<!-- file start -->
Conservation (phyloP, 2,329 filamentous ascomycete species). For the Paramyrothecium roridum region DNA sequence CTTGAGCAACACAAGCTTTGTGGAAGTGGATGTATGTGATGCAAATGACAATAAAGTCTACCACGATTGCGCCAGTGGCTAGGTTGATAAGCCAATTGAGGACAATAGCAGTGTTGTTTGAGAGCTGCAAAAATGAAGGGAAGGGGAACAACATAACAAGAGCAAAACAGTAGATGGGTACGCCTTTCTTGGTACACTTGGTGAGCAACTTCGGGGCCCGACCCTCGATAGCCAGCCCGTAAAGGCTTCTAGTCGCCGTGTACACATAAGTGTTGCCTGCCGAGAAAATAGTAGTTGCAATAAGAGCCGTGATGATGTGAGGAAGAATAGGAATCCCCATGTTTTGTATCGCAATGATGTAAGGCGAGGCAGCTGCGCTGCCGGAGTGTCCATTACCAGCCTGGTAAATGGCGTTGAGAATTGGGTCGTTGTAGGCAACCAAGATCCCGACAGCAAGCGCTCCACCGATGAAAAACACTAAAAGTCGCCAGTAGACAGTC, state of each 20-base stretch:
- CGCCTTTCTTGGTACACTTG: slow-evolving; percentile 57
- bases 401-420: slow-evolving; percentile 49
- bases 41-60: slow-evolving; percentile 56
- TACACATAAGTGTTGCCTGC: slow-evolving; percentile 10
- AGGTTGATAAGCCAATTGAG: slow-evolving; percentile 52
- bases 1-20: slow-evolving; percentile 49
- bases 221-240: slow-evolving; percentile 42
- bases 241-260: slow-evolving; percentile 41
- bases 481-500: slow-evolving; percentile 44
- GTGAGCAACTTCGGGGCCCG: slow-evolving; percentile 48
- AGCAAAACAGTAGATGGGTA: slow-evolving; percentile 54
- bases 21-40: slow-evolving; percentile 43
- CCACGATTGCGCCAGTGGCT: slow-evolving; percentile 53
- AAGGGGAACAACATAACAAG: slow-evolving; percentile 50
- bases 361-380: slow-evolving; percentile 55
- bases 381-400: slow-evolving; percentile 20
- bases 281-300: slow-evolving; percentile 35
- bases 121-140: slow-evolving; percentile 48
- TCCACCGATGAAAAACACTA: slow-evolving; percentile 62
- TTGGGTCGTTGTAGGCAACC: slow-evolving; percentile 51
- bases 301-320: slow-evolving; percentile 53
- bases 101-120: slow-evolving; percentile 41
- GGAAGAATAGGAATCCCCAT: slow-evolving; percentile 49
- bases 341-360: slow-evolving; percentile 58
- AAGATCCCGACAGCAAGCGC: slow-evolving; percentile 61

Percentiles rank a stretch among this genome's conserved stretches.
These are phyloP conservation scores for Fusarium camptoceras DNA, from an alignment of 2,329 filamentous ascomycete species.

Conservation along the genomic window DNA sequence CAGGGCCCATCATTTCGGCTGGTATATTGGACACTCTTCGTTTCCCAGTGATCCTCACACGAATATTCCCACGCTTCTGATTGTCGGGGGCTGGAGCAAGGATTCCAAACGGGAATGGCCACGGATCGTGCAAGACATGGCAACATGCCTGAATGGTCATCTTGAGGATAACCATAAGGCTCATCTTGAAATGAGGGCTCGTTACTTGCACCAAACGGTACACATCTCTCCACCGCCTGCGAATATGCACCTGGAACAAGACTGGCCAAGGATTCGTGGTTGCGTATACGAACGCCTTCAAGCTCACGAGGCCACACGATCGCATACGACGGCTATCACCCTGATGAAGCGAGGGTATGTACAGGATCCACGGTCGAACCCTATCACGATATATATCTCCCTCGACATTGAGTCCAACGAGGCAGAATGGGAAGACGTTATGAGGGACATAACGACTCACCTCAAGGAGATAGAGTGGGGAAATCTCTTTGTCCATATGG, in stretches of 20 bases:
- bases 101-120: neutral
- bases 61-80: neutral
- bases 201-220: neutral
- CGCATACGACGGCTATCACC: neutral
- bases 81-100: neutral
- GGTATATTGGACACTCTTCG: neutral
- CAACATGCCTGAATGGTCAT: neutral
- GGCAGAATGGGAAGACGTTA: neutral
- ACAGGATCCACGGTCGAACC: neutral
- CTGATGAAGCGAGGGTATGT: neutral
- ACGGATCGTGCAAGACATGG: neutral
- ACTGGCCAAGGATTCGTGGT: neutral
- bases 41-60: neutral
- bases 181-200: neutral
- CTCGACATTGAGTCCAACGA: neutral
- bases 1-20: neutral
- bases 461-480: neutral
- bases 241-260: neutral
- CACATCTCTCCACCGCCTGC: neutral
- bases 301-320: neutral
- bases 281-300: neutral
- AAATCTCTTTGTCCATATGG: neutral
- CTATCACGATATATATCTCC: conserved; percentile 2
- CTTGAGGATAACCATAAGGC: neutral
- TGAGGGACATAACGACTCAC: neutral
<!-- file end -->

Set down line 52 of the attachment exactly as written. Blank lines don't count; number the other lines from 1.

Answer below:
- CTATCACGATATATATCTCC: conserved; percentile 2